Selenium is a trace mineral that plays an important function in thyroid health. We shouldn’t underestimate the power of this little mineral.
How the thyroid gland works
First, the thyroid gland makes thyroid hormones, predominantly T4 and T3, and these hormones are then transported through out your body. Did you know that just about each and every cell in your body needs thyroid hormones for metabolism and energy production?
But we have to remember that the T4 hormones are inactive, and these T4 hormones first have to be converted to T3 hormores. The cells can only use these T3 hormones – which are the active hormones.
Now, let’s have a look at this conversion process in a little more detail.
This conversion of T4 to T3 happens in a few places in the body – mainly the thyroid gland itself, the liver and the kidneys. Some of the conversion also happens in the gut.
This conversion happens with the help of enzymes, and these enzymes are called deiodenases. There are two groups of deiodenases that does the work, which is named D1 and D2.
Why selenium is important for thyroid health
So why is selenium important?
Well, these enzymes are made from selenium, and if you don’t get in enough selenium through your diet or supplements, you may not have sufficient enzymes available to do this very important job of converting the inactive T4 hormones to the active T3 hormones.
So we have to make sure that we get enough selenium in through our diets or supplements. We don’t need a ton of it, but just enough.
Selenium can help with Hashimoto's
There has also been research that shown that, and I’ll put the link below, showing that selenium can help to reduce the autoimmune reaction in Hashimoto’s patients (1).
Food that contain selenium
So, thyroid patients need to ensure that you get enough selenium in. So which foods are high in selenium? Here they are (2,3):
- Brazil Nuts: These are like the superheroes of selenium. Just a couple of brazil nuts can provide your daily dose. But don’t overdo it, as too much selenium isn’t a good thing.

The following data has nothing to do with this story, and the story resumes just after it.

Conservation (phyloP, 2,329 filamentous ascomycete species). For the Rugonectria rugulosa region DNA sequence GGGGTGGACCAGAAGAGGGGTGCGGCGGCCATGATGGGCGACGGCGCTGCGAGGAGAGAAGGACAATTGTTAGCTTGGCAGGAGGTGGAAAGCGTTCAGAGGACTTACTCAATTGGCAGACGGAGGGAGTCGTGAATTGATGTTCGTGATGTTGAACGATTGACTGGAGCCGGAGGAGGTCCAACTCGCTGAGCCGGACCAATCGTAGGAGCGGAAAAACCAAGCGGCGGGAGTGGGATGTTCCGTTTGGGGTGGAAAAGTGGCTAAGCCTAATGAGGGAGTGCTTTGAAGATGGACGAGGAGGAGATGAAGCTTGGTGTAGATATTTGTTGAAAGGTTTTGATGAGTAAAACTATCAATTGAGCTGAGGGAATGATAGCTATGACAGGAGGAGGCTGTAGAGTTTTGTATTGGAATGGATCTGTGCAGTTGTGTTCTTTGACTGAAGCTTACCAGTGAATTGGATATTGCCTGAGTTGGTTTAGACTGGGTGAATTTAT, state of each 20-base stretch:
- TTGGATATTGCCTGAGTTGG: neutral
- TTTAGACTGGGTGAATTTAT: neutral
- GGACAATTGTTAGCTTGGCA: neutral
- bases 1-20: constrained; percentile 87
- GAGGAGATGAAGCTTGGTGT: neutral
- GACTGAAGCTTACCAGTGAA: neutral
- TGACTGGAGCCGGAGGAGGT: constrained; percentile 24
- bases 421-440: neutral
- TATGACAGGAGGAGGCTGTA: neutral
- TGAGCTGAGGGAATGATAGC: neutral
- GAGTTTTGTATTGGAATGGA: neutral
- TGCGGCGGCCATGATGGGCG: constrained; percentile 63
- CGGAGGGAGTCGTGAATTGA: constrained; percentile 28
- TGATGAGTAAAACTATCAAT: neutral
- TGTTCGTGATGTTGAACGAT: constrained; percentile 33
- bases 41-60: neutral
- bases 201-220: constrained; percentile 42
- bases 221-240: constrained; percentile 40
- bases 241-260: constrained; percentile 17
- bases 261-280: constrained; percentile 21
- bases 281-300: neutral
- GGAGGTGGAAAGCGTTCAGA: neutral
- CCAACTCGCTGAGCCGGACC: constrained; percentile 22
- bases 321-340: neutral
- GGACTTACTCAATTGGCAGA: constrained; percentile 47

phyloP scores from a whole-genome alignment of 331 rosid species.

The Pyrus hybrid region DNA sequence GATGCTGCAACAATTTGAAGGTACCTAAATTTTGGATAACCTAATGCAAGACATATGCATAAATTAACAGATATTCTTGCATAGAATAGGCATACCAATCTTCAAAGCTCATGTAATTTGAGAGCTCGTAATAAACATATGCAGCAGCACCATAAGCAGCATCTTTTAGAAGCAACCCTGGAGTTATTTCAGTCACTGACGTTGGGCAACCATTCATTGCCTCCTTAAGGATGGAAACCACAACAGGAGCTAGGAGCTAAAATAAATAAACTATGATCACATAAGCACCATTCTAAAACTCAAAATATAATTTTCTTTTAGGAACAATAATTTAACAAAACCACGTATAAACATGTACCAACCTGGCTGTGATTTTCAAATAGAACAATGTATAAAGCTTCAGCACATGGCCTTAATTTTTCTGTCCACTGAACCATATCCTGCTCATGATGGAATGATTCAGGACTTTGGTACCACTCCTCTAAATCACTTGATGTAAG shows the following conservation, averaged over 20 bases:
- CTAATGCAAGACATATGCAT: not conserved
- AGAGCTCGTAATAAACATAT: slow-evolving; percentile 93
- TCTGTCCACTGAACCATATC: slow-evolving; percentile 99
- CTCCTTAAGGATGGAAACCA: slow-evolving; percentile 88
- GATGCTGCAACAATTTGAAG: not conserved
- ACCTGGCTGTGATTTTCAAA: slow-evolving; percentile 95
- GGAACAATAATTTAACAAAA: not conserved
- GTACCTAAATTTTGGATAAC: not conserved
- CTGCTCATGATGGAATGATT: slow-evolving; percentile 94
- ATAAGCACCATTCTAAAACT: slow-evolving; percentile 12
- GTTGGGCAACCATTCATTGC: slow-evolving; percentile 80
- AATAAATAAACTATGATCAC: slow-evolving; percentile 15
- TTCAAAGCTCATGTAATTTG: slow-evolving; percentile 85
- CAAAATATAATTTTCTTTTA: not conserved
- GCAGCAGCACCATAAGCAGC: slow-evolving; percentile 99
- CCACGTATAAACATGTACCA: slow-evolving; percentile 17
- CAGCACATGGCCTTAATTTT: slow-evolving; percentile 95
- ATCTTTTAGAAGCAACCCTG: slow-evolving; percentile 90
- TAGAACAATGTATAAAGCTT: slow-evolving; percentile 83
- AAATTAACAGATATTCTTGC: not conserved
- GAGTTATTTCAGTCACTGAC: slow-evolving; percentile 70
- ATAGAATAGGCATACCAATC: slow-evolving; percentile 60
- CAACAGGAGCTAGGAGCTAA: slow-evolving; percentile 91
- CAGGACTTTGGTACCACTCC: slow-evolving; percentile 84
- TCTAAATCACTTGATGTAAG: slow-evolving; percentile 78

- Fish: Tuna, halibut, and sardines are great sources.
- Lean Meats: Chicken, turkey, and lean beef are good options.
- Whole Grains: Brown rice, whole wheat bread, and oats can boost your selenium intake.
- Sunflower Seeds: A tasty and nutritious snack.
- Dairy: Cheese and yogurt also contain selenium.
- Eggs: They’re a versatile source of selenium.
- Spinach: A leafy green choice.
Supplementing with selenium
We have to keep in mind that many soils have become depleted in selenium, so the plant food we eat may not enough selenium in anymore. Thyroid patients need selenium, so you may have to take a selenium supplement. Remember, to please check with your healthcare provider before you start taking supplements, and always tell your healthcare provider which supplements you are taking.
If you are taking a selenium supplement, the recommended amount is 200 to 400 micrograms of selenium each day.
Where to get selenium
First, I would always focus on eating a variety of foods to get as much nutrients from my foods.
But for many thyroid patients, like myself, a supplement may be needed. I would recommend that first, speak with your health care provider about supplementation. Second, visit your local health shop or pharmacy to find a good quality selenium supplement.
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